The reason Jen recommends starting with fixed items is that they can’t easily be changed. By writing these items into your calendar first, you avoid rushing to fit them in, or worse, missing important commitments because you’ve over-scheduled yourself or forgotten them.
As homeschoolers, our fixed commitments may look like:
- Sports practice
- An online class
- Homeschool band rehearsal
- Private lessons or tutoring
- Weekly worship
Flexible homeschool commitments might be:
- Regular academic work
- Piano practice
- Family walks
- Library runs
Any commitment that cannot easily be changed should be marked as fixed.
Any subjects or activities that you can easily shift and move should be marked as flexible.
3. Determine the frequency of your flexible items.
Ironically, the flexibility of homeschooling can sometimes be one of the biggest scheduling challenges you have. Everything is so open-ended that it can be difficult to know how often a subject should be included.
You will find differing recommendations on subject frequency and length per grade level. Some homeschoolers are advocates of academic rigor, and will dedicate a full school day’s worth of time to get around to every subject every day. Others will insist that such a large time commitment is unnecessary; they argue that not every subject needs to be done every day.
Some examples of different flexible item frequency includes:
- Doing a little bit of each subject every day.
- Having a four day school week.
- Doing 2-3 subjects per day and rotating throughout the week.
- Focusing on “core subjects,” then rotating “extra subjects.”
- Intensive work on one subject per day, rotating through all subjects throughout the week.
- Unschooling, letting the students guide your studies and activities.
You can read a extensive list of differing schedule models here.
I’ll share my personal flexible subject frequency here, but please remember- do what works for you! Here’s how we do it.
- Math- every day.
- Language arts-10 mins handwriting every day each morning, reading aloud every day before bed, and a daily school time rotation through reading, phonics, spelling, writing, grammar, comprehension, etc.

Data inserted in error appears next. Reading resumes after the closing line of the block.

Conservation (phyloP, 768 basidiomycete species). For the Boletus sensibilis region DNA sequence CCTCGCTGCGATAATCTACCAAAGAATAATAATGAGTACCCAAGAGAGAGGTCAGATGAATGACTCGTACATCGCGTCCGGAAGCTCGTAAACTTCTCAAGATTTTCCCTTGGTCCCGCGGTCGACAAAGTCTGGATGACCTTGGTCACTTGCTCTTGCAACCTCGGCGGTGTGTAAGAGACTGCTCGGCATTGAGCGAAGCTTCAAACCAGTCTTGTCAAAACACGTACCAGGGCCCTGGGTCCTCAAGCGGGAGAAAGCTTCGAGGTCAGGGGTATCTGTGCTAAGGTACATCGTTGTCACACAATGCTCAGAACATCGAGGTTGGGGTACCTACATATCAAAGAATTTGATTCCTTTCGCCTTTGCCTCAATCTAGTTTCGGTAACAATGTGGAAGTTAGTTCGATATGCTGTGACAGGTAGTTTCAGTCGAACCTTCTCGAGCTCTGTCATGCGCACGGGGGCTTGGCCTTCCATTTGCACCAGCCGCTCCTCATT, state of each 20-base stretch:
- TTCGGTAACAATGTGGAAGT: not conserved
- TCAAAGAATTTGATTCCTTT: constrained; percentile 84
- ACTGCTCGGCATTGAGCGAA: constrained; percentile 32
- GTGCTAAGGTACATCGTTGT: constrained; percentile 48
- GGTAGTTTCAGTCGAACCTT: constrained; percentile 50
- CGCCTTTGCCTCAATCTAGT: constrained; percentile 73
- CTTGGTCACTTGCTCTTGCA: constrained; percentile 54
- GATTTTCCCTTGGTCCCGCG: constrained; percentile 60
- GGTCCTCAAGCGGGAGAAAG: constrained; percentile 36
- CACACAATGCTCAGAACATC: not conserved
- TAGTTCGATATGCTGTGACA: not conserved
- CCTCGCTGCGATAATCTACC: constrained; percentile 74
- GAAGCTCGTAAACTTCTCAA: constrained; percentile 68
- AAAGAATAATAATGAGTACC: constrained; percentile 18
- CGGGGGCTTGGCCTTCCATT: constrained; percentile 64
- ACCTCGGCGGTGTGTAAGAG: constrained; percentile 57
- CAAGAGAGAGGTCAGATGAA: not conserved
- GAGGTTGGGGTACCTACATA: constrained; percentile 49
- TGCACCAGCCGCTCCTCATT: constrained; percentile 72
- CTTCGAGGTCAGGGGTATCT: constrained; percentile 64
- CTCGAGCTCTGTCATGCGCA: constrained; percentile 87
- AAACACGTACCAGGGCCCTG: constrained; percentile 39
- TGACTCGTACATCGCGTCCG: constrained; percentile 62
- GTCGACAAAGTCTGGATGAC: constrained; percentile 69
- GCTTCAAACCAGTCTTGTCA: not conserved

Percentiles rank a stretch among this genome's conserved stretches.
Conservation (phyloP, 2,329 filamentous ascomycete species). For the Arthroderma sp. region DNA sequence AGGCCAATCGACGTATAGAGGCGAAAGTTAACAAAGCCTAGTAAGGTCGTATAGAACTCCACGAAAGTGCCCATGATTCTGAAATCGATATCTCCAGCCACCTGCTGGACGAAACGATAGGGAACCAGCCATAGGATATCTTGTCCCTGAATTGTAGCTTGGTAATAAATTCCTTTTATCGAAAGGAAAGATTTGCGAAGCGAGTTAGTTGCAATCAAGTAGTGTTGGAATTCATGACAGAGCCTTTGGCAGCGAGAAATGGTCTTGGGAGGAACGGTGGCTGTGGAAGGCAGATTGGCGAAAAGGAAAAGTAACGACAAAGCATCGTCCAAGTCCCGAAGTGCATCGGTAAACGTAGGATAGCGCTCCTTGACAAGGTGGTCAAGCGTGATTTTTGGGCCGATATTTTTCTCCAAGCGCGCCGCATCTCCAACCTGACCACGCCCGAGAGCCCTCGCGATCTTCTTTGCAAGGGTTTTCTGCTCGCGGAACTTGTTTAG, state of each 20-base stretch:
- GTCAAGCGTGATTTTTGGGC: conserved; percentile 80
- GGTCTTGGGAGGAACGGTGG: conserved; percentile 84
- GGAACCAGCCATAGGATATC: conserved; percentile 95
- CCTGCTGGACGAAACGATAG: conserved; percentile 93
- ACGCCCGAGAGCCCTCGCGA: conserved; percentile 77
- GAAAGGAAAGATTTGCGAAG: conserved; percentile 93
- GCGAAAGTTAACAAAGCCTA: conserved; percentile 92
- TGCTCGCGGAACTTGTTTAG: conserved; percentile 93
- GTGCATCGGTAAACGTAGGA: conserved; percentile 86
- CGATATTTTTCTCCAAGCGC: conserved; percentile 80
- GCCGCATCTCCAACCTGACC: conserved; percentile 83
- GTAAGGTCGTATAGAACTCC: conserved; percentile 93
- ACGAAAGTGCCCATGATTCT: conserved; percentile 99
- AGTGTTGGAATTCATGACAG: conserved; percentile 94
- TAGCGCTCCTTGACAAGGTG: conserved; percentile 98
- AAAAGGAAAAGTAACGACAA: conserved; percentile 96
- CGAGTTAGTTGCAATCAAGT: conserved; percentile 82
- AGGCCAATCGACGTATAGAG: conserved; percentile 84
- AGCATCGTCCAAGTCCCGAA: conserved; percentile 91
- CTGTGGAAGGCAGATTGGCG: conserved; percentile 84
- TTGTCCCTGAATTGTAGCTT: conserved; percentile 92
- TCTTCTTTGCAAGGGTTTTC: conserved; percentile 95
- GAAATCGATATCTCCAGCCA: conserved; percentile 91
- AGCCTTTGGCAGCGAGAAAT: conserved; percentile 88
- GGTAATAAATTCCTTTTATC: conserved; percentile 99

- Science- 2-3 x/week
- History- 2-3x/week
- Music “lesson” 1x/week, practice 4-5x/week. (we’re music teachers in real life, so our lessons and practice often bleed together)
- Art-online self-paced class 1x/week, drawing and painting almost every day because our kids like it.
- Spanish, typing, and other interest-based “extras” like movie-making and early coding currently happen as we remember them. At some point I would like these to become a more regular part of our rotation.
For right now, jot down how many times per week you’d like to do each subject, keeping in mind your time restraints and students’ abilities. If you have an idea of which days you’d like to do each subject, write those down now too. Remember that you can always adjust and change at any time if you find something feels off balance.
4. Determine whether a subject will be done separately or together.
If you have multiple kids like I do, it may help you to write out everyone’s subjects side by side so you can see which subjects can be done together and which need to be done individually. This determines how much time you need to allot for each subject, as well as when you’ll need to stagger subjects.
Can a subject be done as a family across several grade levels? Many families choose to study subjects like art, music, history, or literature all together to save time and bring a sense of camaraderie into their homeschool.
Other subjects, like math or phonics, may need to be done individually since they require cumulative skill- building. Your first grader won’t be able to join your fifth grader in math, since the first grader doesn’t yet have the knowledge or skills to perform the same tasks as the older child.
You can allot one time block for all your children for group subjects, and separate time blocks for children working separately. You’ll also need to account for what your children will be spending their time on while you work with one but not the other. Can the second grader work on handwriting independently or have free time playing with toys while you do algebra with the eighth grader?